Looking Beyond Today’s Learning Technologies

While visiting the L.A. offices of one of Ambient Insight’s Advisory Board members, Aaron Pulkka of Rabbx (Los Angeles) and  Metal Rabbit Games (Changzhou), I had the opportunity to try out some new technology. I should say “try on” some new technology.

Aaron with Google Glass

Aaron Pulkka, co-founder and CEO of Rabbx, co-founder and chairman of Metal Rabbit Games

A lot of virtual ink has already been spilled exploring the potential of Google Glasses for providing augmented reality learning experiences. There are “how to” or skills-based apps such as Kitch Me and Sous Chef, cooking instructions that walk you through the steps of cooking, and knowledge-based apps such as CamelBak Thirst, one of numerous “Glass” fitness apps that delivers hydration tips.

But the real eye opener was experiencing Aaron’s head-tracking Oculus Rift, that little startup behind the virtual reality (VR) device Facebook now owns. My first “trip” was around a Tuscan villa by the sea, and as I joy-stick traveled around the grounds, the background sounds changed seamlessly, adding to the immersive feeling. (Not a learning experience, just a see-what-it-can-do demo.)

That was nice, but a trip through the solar system via the Oculus Rift demo Titans of Space really demonstrated the expansive opportunities that this head-mounted display technology offers for learning.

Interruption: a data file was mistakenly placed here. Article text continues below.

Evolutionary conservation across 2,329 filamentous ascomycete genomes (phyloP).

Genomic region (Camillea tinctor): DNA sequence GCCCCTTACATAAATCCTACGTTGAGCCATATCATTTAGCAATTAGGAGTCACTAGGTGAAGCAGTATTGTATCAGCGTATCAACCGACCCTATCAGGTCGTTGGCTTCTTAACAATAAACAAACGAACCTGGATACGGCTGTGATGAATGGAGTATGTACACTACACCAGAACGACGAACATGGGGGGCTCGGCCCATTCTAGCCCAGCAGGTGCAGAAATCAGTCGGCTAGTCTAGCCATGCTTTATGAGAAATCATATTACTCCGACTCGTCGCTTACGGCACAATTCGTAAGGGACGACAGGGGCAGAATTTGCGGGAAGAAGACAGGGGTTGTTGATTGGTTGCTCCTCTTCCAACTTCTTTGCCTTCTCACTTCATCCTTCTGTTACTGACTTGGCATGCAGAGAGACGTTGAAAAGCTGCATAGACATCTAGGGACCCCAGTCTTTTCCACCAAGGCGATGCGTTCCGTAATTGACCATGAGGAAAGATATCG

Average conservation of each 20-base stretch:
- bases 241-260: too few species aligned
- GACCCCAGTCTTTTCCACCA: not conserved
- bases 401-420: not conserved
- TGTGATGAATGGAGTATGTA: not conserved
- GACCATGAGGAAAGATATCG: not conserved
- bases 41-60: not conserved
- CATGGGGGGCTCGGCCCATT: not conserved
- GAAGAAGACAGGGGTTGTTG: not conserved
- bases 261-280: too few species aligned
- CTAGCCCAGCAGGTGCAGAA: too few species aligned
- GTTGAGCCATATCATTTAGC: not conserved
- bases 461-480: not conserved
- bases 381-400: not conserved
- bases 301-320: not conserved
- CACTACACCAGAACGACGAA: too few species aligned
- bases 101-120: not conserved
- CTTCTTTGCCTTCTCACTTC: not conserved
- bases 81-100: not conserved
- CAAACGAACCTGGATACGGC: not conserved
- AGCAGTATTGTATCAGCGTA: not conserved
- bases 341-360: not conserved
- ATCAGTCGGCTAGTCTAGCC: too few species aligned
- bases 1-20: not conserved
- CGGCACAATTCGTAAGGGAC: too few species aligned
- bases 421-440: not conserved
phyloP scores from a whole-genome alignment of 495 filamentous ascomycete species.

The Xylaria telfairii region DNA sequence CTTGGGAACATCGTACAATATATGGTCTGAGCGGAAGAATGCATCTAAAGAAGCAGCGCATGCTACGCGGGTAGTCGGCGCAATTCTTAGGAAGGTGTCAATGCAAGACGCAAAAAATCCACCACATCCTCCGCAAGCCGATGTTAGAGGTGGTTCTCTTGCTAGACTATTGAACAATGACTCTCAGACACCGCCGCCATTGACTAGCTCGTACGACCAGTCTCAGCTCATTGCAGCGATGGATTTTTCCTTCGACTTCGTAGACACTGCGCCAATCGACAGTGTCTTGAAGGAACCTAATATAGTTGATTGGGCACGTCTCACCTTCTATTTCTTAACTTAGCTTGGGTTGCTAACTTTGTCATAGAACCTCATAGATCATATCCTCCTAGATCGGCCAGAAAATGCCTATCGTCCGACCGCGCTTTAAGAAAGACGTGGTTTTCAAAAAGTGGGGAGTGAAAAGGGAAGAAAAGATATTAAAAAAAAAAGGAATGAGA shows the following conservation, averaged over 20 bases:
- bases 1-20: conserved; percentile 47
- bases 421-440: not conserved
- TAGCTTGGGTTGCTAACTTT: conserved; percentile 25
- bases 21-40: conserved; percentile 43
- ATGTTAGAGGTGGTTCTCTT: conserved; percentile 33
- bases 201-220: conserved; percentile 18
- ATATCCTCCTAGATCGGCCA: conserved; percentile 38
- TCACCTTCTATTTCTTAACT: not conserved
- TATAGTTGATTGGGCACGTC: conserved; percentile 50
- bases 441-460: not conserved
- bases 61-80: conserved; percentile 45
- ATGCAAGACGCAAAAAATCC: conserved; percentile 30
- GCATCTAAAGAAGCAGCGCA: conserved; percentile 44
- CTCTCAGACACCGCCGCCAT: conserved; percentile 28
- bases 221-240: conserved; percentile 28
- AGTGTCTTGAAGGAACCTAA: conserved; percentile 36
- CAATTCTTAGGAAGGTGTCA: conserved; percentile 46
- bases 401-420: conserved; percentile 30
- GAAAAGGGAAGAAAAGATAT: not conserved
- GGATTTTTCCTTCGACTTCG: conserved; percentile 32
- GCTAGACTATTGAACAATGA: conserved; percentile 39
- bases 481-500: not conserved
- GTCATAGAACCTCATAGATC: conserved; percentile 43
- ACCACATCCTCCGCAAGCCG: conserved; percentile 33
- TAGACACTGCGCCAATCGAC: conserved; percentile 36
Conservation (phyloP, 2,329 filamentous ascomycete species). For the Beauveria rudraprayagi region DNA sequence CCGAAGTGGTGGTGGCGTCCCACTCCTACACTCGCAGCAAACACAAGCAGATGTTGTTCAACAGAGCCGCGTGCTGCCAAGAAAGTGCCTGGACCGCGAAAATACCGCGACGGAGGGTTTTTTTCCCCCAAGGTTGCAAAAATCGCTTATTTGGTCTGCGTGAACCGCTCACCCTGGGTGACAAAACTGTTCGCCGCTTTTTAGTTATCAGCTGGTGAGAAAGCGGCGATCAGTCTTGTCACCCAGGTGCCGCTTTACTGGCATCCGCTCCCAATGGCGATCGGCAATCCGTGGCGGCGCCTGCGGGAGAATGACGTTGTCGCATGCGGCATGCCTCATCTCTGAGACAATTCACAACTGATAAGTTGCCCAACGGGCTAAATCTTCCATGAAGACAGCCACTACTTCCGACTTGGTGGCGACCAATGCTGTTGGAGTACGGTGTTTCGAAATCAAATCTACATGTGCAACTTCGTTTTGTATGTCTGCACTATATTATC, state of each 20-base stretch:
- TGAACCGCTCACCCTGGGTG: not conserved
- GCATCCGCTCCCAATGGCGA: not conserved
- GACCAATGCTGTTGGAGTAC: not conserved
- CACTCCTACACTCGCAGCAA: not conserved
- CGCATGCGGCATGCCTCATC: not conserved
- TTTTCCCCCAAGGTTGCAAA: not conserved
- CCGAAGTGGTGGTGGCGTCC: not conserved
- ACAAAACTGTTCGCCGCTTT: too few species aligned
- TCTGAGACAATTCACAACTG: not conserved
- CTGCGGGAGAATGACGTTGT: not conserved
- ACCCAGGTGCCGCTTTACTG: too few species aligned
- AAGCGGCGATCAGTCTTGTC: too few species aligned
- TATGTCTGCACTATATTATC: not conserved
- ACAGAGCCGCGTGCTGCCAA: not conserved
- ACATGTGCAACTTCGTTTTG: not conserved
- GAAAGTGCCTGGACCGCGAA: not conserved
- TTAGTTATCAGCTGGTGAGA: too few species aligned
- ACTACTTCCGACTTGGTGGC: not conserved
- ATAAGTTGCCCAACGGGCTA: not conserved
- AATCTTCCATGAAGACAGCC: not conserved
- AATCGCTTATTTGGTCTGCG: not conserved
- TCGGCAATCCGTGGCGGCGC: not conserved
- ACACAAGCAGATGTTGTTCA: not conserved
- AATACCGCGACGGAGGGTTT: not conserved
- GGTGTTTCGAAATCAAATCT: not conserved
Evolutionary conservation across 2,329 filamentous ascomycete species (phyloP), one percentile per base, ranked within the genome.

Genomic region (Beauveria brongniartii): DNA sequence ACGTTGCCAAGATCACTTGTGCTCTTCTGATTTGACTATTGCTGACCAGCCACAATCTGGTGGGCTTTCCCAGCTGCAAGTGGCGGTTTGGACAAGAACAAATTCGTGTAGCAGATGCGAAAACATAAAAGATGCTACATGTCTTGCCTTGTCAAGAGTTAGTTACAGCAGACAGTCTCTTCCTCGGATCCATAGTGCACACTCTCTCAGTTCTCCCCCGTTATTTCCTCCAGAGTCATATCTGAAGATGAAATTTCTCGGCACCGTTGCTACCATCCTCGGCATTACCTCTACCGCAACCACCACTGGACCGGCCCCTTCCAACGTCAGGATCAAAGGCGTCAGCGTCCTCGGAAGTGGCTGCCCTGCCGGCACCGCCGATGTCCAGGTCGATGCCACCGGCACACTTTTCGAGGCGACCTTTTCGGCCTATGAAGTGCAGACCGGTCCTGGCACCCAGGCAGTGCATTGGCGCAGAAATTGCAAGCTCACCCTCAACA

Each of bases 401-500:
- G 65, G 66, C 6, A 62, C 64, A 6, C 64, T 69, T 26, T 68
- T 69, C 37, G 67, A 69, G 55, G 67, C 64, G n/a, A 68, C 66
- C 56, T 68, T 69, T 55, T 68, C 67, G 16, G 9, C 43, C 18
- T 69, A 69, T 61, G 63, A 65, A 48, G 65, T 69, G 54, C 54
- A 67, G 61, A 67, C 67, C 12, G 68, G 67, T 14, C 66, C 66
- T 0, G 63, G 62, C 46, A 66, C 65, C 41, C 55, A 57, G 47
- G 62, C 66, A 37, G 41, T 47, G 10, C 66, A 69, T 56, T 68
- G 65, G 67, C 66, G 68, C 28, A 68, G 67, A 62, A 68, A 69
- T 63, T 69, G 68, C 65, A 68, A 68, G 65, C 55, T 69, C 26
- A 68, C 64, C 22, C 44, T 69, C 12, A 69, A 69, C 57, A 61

Tyson Greer with Occulus

Ambient Insight CEO Tyson Greer exploring with the Oculus

We all know that Mercury is really small and that Jupiter and Saturn are really big and have seen plenty of 2D pictures to prove it, but taking a self-guided tour through space—experiencing the spatial distance between celestial objects—takes learning to a new level.

Besides experiencing relative distance, each click of a button on the game-controller device brought new information to the virtual panel at the bottom of my field of (VR) vision. These displays provided a wealth of contextual details about the planets, moons, dwarf planets, and asteroids in our solar system, and two ginormous suns beyond—one bigger than our entire solar system, I get that now. After “experiencing” it, I really get that now.

At Ambient Insight, we focus on learning technology that has gained enough traction to be commercial, but sometimes you just have to look… well, far out.

 

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